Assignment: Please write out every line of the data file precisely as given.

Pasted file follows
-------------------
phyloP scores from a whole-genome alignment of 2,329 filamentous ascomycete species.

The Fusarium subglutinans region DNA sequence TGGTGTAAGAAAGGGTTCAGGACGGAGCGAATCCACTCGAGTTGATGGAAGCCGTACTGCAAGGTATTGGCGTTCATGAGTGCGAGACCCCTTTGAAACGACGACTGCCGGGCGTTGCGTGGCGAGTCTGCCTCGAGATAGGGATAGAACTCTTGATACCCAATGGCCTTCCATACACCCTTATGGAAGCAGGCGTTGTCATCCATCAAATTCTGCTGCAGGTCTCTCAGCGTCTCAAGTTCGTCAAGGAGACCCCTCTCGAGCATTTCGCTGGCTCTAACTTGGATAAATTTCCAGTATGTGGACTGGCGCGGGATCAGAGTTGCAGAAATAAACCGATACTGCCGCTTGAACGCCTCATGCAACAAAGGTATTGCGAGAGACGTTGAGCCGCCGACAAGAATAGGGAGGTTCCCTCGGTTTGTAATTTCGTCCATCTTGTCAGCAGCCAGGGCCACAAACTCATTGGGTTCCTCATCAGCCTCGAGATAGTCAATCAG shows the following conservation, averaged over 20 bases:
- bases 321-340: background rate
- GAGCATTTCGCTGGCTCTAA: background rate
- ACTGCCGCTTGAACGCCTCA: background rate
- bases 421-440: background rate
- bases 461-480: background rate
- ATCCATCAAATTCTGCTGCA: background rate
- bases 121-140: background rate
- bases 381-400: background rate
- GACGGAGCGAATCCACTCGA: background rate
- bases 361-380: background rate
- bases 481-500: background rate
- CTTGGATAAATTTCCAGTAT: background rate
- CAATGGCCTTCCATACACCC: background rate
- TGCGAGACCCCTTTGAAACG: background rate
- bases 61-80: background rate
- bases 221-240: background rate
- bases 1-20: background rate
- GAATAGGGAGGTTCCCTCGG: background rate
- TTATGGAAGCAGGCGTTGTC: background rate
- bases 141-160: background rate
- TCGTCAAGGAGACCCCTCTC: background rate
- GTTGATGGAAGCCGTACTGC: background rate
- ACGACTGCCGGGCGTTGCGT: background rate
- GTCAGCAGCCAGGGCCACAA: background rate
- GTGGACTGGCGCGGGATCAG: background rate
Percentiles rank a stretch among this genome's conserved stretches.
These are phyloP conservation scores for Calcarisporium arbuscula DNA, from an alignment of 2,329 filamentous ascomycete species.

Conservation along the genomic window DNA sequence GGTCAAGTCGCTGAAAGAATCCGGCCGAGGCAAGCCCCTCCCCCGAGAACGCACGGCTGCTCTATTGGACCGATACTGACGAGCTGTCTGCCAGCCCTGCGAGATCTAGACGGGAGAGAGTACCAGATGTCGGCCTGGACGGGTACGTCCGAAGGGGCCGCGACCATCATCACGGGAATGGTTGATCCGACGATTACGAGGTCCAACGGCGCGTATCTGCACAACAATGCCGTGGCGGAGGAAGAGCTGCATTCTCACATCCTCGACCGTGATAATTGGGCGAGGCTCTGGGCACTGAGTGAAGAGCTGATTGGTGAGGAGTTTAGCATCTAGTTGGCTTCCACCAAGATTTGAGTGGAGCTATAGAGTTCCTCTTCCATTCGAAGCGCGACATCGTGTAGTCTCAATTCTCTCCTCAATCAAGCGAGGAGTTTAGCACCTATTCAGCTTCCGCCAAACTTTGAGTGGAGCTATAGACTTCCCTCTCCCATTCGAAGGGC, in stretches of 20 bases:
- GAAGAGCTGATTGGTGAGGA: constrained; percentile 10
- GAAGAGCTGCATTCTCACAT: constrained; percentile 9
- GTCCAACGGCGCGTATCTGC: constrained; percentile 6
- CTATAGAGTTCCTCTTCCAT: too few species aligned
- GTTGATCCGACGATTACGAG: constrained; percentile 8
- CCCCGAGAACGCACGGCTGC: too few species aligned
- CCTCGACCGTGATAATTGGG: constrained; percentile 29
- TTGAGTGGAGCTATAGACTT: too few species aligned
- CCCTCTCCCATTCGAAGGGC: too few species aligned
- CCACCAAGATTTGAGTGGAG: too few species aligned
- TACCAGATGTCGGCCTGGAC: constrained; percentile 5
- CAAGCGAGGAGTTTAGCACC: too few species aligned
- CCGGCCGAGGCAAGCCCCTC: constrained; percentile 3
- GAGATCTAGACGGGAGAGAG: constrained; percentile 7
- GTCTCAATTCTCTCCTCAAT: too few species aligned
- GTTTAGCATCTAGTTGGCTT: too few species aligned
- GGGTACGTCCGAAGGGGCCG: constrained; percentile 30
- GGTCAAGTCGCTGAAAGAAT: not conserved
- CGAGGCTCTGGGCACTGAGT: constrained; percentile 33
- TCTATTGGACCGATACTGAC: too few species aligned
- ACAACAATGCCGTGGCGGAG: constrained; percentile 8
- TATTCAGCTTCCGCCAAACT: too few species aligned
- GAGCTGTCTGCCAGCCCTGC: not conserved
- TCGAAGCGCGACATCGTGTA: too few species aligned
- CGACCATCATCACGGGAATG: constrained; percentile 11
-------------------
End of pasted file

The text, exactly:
phyloP scores from a whole-genome alignment of 2,329 filamentous ascomycete species.

The Fusarium subglutinans region DNA sequence TGGTGTAAGAAAGGGTTCAGGACGGAGCGAATCCACTCGAGTTGATGGAAGCCGTACTGCAAGGTATTGGCGTTCATGAGTGCGAGACCCCTTTGAAACGACGACTGCCGGGCGTTGCGTGGCGAGTCTGCCTCGAGATAGGGATAGAACTCTTGATACCCAATGGCCTTCCATACACCCTTATGGAAGCAGGCGTTGTCATCCATCAAATTCTGCTGCAGGTCTCTCAGCGTCTCAAGTTCGTCAAGGAGACCCCTCTCGAGCATTTCGCTGGCTCTAACTTGGATAAATTTCCAGTATGTGGACTGGCGCGGGATCAGAGTTGCAGAAATAAACCGATACTGCCGCTTGAACGCCTCATGCAACAAAGGTATTGCGAGAGACGTTGAGCCGCCGACAAGAATAGGGAGGTTCCCTCGGTTTGTAATTTCGTCCATCTTGTCAGCAGCCAGGGCCACAAACTCATTGGGTTCCTCATCAGCCTCGAGATAGTCAATCAG shows the following conservation, averaged over 20 bases:
- bases 321-340: background rate
- GAGCATTTCGCTGGCTCTAA: background rate
- ACTGCCGCTTGAACGCCTCA: background rate
- bases 421-440: background rate
- bases 461-480: background rate
- ATCCATCAAATTCTGCTGCA: background rate
- bases 121-140: background rate
- bases 381-400: background rate
- GACGGAGCGAATCCACTCGA: background rate
- bases 361-380: background rate
- bases 481-500: background rate
- CTTGGATAAATTTCCAGTAT: background rate
- CAATGGCCTTCCATACACCC: background rate
- TGCGAGACCCCTTTGAAACG: background rate
- bases 61-80: background rate
- bases 221-240: background rate
- bases 1-20: background rate
- GAATAGGGAGGTTCCCTCGG: background rate
- TTATGGAAGCAGGCGTTGTC: background rate
- bases 141-160: background rate
- TCGTCAAGGAGACCCCTCTC: background rate
- GTTGATGGAAGCCGTACTGC: background rate
- ACGACTGCCGGGCGTTGCGT: background rate
- GTCAGCAGCCAGGGCCACAA: background rate
- GTGGACTGGCGCGGGATCAG: background rate
Percentiles rank a stretch among this genome's conserved stretches.
These are phyloP conservation scores for Calcarisporium arbuscula DNA, from an alignment of 2,329 filamentous ascomycete species.

Conservation along the genomic window DNA sequence GGTCAAGTCGCTGAAAGAATCCGGCCGAGGCAAGCCCCTCCCCCGAGAACGCACGGCTGCTCTATTGGACCGATACTGACGAGCTGTCTGCCAGCCCTGCGAGATCTAGACGGGAGAGAGTACCAGATGTCGGCCTGGACGGGTACGTCCGAAGGGGCCGCGACCATCATCACGGGAATGGTTGATCCGACGATTACGAGGTCCAACGGCGCGTATCTGCACAACAATGCCGTGGCGGAGGAAGAGCTGCATTCTCACATCCTCGACCGTGATAATTGGGCGAGGCTCTGGGCACTGAGTGAAGAGCTGATTGGTGAGGAGTTTAGCATCTAGTTGGCTTCCACCAAGATTTGAGTGGAGCTATAGAGTTCCTCTTCCATTCGAAGCGCGACATCGTGTAGTCTCAATTCTCTCCTCAATCAAGCGAGGAGTTTAGCACCTATTCAGCTTCCGCCAAACTTTGAGTGGAGCTATAGACTTCCCTCTCCCATTCGAAGGGC, in stretches of 20 bases:
- GAAGAGCTGATTGGTGAGGA: constrained; percentile 10
- GAAGAGCTGCATTCTCACAT: constrained; percentile 9
- GTCCAACGGCGCGTATCTGC: constrained; percentile 6
- CTATAGAGTTCCTCTTCCAT: too few species aligned
- GTTGATCCGACGATTACGAG: constrained; percentile 8
- CCCCGAGAACGCACGGCTGC: too few species aligned
- CCTCGACCGTGATAATTGGG: constrained; percentile 29
- TTGAGTGGAGCTATAGACTT: too few species aligned
- CCCTCTCCCATTCGAAGGGC: too few species aligned
- CCACCAAGATTTGAGTGGAG: too few species aligned
- TACCAGATGTCGGCCTGGAC: constrained; percentile 5
- CAAGCGAGGAGTTTAGCACC: too few species aligned
- CCGGCCGAGGCAAGCCCCTC: constrained; percentile 3
- GAGATCTAGACGGGAGAGAG: constrained; percentile 7
- GTCTCAATTCTCTCCTCAAT: too few species aligned
- GTTTAGCATCTAGTTGGCTT: too few species aligned
- GGGTACGTCCGAAGGGGCCG: constrained; percentile 30
- GGTCAAGTCGCTGAAAGAAT: not conserved
- CGAGGCTCTGGGCACTGAGT: constrained; percentile 33
- TCTATTGGACCGATACTGAC: too few species aligned
- ACAACAATGCCGTGGCGGAG: constrained; percentile 8
- TATTCAGCTTCCGCCAAACT: too few species aligned
- GAGCTGTCTGCCAGCCCTGC: not conserved
- TCGAAGCGCGACATCGTGTA: too few species aligned
- CGACCATCATCACGGGAATG: constrained; percentile 11